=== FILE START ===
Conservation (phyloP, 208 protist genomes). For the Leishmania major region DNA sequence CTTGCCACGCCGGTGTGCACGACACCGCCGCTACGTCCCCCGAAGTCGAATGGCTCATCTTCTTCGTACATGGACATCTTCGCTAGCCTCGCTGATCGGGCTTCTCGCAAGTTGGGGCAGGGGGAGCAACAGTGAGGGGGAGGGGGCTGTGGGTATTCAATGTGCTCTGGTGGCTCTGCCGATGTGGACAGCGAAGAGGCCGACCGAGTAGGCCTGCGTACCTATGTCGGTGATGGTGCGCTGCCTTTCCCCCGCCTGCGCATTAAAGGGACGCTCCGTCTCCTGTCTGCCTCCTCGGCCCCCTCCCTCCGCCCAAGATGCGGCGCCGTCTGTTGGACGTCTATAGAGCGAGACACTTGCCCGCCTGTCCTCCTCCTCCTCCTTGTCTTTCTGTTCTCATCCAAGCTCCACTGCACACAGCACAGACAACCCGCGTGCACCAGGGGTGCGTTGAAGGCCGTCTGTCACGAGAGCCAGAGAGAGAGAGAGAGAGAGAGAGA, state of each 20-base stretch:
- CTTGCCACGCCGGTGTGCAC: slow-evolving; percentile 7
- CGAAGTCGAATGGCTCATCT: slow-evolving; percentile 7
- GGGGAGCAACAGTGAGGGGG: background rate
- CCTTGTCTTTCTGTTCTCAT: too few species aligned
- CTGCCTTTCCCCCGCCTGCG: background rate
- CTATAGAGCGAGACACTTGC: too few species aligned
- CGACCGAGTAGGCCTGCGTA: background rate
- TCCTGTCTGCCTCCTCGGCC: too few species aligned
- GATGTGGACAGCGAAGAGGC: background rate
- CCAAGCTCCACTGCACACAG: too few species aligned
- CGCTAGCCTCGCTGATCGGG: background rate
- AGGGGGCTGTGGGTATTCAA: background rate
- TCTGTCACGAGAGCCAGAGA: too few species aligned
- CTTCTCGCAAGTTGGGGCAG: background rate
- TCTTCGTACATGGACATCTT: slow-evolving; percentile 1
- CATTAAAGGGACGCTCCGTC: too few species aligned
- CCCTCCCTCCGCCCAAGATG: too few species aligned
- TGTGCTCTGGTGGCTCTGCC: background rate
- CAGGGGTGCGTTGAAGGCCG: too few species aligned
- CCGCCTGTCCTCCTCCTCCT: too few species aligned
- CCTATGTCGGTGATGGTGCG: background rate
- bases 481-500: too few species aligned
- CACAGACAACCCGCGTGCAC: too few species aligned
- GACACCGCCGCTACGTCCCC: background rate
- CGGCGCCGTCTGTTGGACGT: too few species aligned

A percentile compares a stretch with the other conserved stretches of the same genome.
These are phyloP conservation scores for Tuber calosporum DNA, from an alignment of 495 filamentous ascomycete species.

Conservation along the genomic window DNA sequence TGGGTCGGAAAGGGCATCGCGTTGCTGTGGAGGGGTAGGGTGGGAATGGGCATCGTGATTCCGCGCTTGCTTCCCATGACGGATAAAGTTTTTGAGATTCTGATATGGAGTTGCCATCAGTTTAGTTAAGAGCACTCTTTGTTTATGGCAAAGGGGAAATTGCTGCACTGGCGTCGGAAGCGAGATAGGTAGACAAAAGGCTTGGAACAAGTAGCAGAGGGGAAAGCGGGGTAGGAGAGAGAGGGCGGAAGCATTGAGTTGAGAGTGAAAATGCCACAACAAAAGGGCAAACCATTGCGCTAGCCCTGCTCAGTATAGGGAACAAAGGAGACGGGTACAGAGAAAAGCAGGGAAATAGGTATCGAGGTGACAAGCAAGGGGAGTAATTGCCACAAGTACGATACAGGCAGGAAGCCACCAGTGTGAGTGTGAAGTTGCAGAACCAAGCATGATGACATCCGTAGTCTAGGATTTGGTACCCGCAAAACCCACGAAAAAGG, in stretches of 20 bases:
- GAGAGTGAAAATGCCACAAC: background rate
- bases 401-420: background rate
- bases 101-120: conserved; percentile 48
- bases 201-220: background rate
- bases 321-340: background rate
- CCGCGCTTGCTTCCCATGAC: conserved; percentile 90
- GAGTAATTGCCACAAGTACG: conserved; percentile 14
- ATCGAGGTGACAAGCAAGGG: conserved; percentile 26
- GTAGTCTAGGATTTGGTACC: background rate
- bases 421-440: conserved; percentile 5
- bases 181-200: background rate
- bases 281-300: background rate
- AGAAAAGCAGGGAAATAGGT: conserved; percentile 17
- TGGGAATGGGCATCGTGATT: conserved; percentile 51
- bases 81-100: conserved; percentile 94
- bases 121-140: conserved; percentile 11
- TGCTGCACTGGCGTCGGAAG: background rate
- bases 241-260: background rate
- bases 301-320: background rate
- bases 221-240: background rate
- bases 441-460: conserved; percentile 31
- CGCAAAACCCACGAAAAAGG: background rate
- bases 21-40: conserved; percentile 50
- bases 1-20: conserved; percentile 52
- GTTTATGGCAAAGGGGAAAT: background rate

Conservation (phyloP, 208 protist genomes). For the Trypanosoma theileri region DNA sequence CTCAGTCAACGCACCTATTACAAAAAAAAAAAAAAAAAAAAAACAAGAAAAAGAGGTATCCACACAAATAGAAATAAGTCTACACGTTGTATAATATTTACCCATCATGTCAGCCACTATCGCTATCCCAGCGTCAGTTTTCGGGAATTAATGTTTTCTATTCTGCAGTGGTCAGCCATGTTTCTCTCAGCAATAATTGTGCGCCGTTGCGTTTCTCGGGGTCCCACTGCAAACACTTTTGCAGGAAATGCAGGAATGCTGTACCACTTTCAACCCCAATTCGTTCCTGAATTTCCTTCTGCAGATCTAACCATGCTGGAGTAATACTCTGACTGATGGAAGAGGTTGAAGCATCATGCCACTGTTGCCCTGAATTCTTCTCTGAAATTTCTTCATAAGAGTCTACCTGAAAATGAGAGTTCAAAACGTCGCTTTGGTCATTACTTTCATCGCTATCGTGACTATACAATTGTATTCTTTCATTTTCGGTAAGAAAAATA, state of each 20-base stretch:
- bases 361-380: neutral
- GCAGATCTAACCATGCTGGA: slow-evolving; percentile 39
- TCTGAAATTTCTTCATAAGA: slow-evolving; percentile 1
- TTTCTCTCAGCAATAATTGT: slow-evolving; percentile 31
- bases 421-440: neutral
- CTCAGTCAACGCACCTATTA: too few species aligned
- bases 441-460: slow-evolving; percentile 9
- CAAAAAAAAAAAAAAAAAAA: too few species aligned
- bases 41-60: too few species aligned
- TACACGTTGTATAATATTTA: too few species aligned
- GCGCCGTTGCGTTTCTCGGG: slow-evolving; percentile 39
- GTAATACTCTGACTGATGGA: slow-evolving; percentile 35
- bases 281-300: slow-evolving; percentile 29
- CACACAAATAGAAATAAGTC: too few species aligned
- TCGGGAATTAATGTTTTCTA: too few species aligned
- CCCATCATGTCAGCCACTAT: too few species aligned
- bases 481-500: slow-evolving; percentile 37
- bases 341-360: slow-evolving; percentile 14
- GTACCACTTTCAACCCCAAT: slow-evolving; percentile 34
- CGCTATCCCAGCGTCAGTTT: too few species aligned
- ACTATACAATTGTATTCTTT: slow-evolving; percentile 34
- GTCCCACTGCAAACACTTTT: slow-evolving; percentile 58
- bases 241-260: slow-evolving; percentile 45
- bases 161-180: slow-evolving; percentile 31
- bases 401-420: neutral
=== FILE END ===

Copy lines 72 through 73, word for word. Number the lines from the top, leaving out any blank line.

- bases 481-500: slow-evolving; percentile 37
- bases 341-360: slow-evolving; percentile 14